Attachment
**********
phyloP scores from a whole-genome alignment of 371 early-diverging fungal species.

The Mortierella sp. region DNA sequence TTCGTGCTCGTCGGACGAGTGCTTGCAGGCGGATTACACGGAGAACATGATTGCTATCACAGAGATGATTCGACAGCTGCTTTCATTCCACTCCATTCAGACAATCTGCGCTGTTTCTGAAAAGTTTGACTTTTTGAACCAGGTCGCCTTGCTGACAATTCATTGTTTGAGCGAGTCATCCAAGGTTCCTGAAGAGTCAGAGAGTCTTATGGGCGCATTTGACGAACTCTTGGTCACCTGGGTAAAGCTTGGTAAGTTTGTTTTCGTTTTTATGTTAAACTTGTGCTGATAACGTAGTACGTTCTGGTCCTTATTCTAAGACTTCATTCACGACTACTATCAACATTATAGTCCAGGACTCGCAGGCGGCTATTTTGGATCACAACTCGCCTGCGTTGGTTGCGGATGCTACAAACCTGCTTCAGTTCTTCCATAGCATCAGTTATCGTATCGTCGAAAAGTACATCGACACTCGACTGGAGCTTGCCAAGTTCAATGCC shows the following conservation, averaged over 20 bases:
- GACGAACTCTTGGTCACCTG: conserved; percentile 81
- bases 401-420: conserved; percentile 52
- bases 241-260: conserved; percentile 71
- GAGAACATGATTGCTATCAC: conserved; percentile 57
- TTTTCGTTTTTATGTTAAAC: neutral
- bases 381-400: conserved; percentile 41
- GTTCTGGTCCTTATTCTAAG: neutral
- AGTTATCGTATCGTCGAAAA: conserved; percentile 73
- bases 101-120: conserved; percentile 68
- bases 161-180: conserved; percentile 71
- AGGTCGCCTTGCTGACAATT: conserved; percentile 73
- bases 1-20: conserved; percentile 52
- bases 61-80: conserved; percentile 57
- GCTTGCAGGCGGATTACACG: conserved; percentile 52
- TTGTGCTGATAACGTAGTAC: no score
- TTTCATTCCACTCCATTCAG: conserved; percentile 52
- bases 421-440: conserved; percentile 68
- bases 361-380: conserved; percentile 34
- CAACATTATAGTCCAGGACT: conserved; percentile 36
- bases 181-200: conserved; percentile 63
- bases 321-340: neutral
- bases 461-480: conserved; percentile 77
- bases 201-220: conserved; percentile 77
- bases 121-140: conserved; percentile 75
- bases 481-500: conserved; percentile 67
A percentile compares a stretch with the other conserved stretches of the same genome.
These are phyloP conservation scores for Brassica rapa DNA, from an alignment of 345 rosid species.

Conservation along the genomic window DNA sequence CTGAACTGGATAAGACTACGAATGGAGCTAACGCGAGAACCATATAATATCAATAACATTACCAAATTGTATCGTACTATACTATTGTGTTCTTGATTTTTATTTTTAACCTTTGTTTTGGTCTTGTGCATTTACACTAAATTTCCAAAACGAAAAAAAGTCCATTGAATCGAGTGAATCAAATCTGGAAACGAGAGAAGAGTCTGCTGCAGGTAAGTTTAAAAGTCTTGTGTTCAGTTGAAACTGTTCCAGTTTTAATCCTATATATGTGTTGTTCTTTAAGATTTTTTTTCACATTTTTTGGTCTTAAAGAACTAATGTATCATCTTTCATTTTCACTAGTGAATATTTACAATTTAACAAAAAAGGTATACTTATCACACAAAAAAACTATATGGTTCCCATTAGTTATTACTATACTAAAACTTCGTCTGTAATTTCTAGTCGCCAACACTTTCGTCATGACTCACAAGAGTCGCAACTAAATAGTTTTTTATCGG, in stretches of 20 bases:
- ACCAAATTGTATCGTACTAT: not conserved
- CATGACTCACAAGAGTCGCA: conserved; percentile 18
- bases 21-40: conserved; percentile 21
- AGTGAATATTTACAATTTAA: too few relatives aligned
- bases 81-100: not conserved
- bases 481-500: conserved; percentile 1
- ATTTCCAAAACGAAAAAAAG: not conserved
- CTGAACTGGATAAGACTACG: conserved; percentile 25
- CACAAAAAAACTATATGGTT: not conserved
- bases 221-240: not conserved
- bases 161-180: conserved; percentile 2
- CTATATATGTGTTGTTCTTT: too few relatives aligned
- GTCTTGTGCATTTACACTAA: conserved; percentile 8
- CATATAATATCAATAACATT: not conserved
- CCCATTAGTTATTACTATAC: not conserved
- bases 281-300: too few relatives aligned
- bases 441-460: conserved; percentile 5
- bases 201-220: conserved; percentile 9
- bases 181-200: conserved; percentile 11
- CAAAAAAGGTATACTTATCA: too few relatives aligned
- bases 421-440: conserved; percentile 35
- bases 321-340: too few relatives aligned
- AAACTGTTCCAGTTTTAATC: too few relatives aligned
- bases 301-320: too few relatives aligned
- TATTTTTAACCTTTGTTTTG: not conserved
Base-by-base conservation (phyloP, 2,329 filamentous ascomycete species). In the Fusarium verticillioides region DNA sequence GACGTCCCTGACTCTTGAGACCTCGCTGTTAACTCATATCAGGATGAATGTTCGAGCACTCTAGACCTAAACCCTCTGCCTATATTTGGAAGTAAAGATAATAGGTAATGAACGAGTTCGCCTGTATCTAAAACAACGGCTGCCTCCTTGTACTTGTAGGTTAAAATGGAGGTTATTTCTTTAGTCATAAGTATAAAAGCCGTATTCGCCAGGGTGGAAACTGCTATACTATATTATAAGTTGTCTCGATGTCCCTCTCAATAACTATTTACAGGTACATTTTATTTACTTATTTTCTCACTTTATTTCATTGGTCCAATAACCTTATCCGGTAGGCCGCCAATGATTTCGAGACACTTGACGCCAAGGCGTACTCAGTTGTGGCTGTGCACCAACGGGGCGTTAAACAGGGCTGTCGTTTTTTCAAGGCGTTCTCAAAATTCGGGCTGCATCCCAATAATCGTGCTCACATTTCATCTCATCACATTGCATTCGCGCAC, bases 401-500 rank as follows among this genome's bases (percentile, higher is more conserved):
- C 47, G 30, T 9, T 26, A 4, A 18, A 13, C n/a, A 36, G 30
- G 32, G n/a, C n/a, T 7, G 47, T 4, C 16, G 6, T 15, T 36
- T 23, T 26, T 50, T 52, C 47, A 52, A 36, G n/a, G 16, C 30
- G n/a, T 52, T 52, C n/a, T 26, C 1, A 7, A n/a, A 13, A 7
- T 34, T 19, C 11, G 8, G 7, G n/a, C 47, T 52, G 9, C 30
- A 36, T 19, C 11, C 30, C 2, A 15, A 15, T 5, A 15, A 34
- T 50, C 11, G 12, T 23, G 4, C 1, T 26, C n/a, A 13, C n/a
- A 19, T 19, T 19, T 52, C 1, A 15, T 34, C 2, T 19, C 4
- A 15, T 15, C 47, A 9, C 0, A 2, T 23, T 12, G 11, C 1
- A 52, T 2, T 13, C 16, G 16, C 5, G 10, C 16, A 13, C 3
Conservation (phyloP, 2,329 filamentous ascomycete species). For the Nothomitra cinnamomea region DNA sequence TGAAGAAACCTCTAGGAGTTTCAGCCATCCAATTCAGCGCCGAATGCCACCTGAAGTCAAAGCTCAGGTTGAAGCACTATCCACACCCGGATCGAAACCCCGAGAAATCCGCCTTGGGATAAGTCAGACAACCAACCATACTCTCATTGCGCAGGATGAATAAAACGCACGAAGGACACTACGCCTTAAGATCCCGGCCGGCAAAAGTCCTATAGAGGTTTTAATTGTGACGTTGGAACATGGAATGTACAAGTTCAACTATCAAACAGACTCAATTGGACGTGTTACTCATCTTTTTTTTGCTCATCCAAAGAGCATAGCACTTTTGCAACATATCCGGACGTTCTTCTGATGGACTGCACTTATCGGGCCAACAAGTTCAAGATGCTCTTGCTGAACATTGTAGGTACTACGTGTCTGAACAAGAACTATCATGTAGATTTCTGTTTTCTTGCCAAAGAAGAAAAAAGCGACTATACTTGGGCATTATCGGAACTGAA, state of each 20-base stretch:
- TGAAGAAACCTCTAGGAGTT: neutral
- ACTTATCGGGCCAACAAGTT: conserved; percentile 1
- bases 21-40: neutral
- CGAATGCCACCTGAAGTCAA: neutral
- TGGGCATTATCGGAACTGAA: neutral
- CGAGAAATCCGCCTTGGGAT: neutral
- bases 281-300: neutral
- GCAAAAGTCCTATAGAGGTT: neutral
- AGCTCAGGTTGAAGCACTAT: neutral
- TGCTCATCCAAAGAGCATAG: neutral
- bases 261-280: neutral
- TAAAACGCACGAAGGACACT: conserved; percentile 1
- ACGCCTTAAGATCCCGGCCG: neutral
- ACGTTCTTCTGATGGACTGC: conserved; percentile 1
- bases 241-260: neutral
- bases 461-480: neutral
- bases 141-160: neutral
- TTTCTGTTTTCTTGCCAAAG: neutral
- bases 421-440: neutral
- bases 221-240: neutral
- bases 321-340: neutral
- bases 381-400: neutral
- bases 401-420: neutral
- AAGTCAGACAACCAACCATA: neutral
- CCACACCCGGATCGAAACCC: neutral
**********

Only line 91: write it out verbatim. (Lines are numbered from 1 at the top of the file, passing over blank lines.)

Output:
- AAGTCAGACAACCAACCATA: neutral